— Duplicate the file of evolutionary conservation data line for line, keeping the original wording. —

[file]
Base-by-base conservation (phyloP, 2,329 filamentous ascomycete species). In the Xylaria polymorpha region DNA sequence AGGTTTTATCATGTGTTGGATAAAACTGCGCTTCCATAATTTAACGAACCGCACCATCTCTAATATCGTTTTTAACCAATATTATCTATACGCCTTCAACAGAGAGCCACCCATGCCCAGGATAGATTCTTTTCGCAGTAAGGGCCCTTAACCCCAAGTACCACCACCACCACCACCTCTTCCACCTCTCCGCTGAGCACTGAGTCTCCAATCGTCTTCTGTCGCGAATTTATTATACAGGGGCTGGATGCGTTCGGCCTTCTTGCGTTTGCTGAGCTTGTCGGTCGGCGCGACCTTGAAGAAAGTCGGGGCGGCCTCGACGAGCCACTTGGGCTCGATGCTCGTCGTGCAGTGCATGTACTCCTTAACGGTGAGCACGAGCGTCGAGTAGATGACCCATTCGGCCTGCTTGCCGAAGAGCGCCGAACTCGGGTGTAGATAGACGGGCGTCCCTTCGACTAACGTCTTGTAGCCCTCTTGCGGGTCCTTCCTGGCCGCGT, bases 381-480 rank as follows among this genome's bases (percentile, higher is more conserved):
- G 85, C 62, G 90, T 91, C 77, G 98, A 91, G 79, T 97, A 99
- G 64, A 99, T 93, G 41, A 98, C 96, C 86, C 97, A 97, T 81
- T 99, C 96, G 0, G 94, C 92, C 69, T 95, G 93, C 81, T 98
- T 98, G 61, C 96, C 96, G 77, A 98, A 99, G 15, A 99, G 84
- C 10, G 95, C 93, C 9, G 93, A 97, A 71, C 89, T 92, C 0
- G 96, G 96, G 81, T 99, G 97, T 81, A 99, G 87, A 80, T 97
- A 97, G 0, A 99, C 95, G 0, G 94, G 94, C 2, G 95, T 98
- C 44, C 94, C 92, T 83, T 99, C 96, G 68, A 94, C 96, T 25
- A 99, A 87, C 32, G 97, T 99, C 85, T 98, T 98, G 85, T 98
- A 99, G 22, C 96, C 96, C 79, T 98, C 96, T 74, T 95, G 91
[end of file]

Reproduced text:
Base-by-base conservation (phyloP, 2,329 filamentous ascomycete species). In the Xylaria polymorpha region DNA sequence AGGTTTTATCATGTGTTGGATAAAACTGCGCTTCCATAATTTAACGAACCGCACCATCTCTAATATCGTTTTTAACCAATATTATCTATACGCCTTCAACAGAGAGCCACCCATGCCCAGGATAGATTCTTTTCGCAGTAAGGGCCCTTAACCCCAAGTACCACCACCACCACCACCTCTTCCACCTCTCCGCTGAGCACTGAGTCTCCAATCGTCTTCTGTCGCGAATTTATTATACAGGGGCTGGATGCGTTCGGCCTTCTTGCGTTTGCTGAGCTTGTCGGTCGGCGCGACCTTGAAGAAAGTCGGGGCGGCCTCGACGAGCCACTTGGGCTCGATGCTCGTCGTGCAGTGCATGTACTCCTTAACGGTGAGCACGAGCGTCGAGTAGATGACCCATTCGGCCTGCTTGCCGAAGAGCGCCGAACTCGGGTGTAGATAGACGGGCGTCCCTTCGACTAACGTCTTGTAGCCCTCTTGCGGGTCCTTCCTGGCCGCGT, bases 381-480 rank as follows among this genome's bases (percentile, higher is more conserved):
- G 85, C 62, G 90, T 91, C 77, G 98, A 91, G 79, T 97, A 99
- G 64, A 99, T 93, G 41, A 98, C 96, C 86, C 97, A 97, T 81
- T 99, C 96, G 0, G 94, C 92, C 69, T 95, G 93, C 81, T 98
- T 98, G 61, C 96, C 96, G 77, A 98, A 99, G 15, A 99, G 84
- C 10, G 95, C 93, C 9, G 93, A 97, A 71, C 89, T 92, C 0
- G 96, G 96, G 81, T 99, G 97, T 81, A 99, G 87, A 80, T 97
- A 97, G 0, A 99, C 95, G 0, G 94, G 94, C 2, G 95, T 98
- C 44, C 94, C 92, T 83, T 99, C 96, G 68, A 94, C 96, T 25
- A 99, A 87, C 32, G 97, T 99, C 85, T 98, T 98, G 85, T 98
- A 99, G 22, C 96, C 96, C 79, T 98, C 96, T 74, T 95, G 91